When the Going Gets Tough

01/05/2008 - Reproducido con permiso de The Meeting Professional, 2007. © The Meeting Professional, 2008. Autor: Tony Carey, CMP, CMM. Traducción: Event Planner Spain

As I write this, if the BBC is to be believed, Armageddon is imminent. Stock markets all over the globe are plummeting to levels not seen since Sept. 11, 2001. The sky is apparently falling, economically speaking, and we are all doomed to a prolonged recession in North America and Europe.

Even allowing for the natural media tendency to make a drama out of the slightest crisis, it would seem that we should brace ourselves for a period of belt-tightening until our respective economies regain more optimistic momentum. This may take months.

I cannot escape a strong sense of déjà vu. I’ve been here before.

In 1989, the U.K. officially slipped into recession and, for about three years, everyone (including the government) stood around impotently whining as companies cut overheads, bankruptcies and unemployment soared, homes were repossessed and entrepreneurs ceased to take risks. I had been in business as an independent meeting planner for seven cheerful years at this point and was ill prepared for the pain.

Maybe it will be different this time round. I hope so, but it might be prudent to look at what happened last time and take some precautions—especially if you manage your own business.

In the meetings industry, an economic downturn has wide-ranging and sometimes unexpected impacts.

In the corporate sector, as profits fall, companies seek instant savings. Some have been known to fire their entire events departments. Others will cancel all but the most vital meetings or relocate them from Las Vegas or Miami to the hotel next door. Travel is an obviously vulnerable expense.

In the association sector, where meetings are a more discretionary spend, attendances fall as members cut back on all but essential expenses. Planners have to cope with reduced income from registrations, as well as reluctant sponsors and advertisers. Attrition is a constant concern.

As budgets shrink, events become shorter, leaner, less generous. Out go the champagne reception, the free shuttle and pillow gifts.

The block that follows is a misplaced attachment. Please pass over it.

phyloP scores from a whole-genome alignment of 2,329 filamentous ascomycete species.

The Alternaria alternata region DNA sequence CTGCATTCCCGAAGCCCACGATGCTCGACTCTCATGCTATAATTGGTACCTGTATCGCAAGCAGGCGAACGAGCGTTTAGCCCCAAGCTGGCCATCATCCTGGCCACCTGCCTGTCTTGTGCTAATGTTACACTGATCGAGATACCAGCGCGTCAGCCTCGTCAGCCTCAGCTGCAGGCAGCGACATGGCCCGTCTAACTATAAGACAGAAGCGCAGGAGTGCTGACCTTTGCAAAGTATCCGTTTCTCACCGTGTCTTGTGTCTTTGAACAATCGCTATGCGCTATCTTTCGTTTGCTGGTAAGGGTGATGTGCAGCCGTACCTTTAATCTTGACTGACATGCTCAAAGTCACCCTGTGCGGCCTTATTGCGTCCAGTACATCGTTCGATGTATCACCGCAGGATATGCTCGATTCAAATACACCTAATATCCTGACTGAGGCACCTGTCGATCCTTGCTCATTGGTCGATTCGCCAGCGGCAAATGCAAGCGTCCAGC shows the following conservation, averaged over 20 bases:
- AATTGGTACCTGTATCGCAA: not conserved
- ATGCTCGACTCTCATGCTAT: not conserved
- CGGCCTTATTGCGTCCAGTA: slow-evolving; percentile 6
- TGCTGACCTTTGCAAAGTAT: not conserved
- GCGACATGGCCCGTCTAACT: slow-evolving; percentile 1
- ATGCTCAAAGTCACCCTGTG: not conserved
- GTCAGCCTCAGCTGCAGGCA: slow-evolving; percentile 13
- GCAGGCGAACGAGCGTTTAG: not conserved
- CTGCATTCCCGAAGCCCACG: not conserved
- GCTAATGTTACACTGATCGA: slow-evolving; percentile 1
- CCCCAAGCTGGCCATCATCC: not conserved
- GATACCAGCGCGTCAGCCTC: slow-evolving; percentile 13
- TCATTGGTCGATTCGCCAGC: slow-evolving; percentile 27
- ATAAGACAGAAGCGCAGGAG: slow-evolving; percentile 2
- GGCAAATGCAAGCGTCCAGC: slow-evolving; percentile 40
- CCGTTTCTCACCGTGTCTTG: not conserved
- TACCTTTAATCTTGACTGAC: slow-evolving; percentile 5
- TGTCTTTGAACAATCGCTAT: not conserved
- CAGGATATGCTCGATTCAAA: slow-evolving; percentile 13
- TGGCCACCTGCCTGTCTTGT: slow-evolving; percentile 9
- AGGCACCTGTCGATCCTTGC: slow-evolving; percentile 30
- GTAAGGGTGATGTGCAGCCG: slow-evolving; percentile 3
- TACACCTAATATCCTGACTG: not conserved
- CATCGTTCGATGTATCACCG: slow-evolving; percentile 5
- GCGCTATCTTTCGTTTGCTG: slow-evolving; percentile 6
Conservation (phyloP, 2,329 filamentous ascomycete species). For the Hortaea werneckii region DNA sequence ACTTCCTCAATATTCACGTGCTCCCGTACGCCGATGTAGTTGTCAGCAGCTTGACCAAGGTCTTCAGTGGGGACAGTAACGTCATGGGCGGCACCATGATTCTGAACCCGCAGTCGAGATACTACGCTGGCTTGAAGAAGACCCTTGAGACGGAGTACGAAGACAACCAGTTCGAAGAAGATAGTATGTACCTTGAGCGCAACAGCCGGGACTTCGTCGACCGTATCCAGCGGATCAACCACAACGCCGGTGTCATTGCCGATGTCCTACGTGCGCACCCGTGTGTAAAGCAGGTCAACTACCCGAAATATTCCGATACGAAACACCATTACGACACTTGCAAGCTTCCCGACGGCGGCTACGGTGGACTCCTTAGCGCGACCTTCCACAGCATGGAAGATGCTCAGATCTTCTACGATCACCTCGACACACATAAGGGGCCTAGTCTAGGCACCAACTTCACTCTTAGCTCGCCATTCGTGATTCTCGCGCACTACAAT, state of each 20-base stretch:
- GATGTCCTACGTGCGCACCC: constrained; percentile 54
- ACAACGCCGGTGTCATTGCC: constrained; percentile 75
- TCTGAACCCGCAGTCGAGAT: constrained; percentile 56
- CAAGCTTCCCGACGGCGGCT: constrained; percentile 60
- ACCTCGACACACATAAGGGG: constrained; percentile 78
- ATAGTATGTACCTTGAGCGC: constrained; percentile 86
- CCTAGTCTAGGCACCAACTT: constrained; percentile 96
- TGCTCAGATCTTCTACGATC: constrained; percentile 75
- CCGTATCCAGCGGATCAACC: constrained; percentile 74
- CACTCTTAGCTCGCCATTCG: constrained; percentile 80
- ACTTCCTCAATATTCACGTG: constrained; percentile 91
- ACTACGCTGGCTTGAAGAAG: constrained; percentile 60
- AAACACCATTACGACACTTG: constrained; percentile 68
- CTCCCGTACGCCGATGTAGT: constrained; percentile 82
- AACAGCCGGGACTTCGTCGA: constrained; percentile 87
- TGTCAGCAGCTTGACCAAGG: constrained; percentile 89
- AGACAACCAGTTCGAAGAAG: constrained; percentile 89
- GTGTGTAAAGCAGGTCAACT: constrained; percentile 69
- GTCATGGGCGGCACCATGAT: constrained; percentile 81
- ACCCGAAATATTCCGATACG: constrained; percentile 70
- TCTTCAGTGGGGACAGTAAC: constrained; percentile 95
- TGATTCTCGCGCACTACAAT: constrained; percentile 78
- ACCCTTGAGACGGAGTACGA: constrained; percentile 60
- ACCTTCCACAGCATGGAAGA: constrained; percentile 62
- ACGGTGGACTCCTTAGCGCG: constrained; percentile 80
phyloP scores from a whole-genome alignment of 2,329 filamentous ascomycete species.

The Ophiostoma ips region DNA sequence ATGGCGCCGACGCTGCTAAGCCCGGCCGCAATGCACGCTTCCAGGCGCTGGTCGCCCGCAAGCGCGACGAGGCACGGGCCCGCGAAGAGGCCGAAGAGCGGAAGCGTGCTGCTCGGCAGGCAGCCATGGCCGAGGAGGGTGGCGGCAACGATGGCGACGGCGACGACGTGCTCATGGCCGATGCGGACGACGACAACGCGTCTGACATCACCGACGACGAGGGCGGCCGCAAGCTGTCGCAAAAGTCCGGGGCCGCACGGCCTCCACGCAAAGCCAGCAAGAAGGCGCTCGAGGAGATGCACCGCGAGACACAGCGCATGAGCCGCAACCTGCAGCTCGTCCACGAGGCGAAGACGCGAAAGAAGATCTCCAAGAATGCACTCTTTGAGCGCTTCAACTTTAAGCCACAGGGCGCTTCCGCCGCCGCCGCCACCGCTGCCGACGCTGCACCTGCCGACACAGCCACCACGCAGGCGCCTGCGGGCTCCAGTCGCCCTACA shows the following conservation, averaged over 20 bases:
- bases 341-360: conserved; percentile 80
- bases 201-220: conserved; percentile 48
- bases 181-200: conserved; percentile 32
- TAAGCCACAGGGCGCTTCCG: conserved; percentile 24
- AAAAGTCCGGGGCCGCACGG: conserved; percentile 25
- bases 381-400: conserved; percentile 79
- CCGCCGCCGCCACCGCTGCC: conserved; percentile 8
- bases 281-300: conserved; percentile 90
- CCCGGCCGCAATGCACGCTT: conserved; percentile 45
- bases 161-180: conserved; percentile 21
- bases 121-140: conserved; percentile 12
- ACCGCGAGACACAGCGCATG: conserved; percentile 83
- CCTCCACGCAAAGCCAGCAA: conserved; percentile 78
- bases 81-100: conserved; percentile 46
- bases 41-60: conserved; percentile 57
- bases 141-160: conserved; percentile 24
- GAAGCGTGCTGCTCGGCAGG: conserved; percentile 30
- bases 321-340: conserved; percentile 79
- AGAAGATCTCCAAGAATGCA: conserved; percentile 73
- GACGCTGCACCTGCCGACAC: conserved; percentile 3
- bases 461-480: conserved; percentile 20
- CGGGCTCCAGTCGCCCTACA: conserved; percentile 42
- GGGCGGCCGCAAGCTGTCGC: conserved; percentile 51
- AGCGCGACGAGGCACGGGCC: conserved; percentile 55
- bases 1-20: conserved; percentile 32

If the economic hardship persists, cities that rely on convention business may need to explore new markets and round up more short-notice events while also encouraging their hotels to become more flexible about price.

But it is the small independent agencies that potentially suffer the most when money is tight—especially if they rely on just one or two clients. Overnight, a full order book can become blank pages. Cosy relationships count for little when a finance director is looking for cuts.

But my bleak picture need not be a barren landscape.

For a start: we have been warned. Recessions don’t strike overnight, they creep up on you. There is time to take precautions.

Start with a look at your own operation, and trim away the fatty deposits that have accumulated during the good years.

It’s also time to get creative. Consider what industries thrive in the hard times (accountants and lawyers spring to mind) and those relatively unaffected by a credit crunch (such as law enforcement, governments and defence contractors) and target them.

Consider who will gain from our pain. The Chinese? The Brazilians? The Russians? Are they potential markets? It may be time for some research.

Or do what I did, run a series of local seminars titled “Winning through Recession” to boost cash flow during the lean months.

And what is MPI’s role when the going gets tough? I think its role is offering guidance and advice, mentoring the more vulnerable members and providing a network of support to those in difficulty. It could be our finest hour.

TONY CAREY, CMP, CMM, is a freelance speaker and consultant. He can be reached at [email protected] or www.tonycarey.info.

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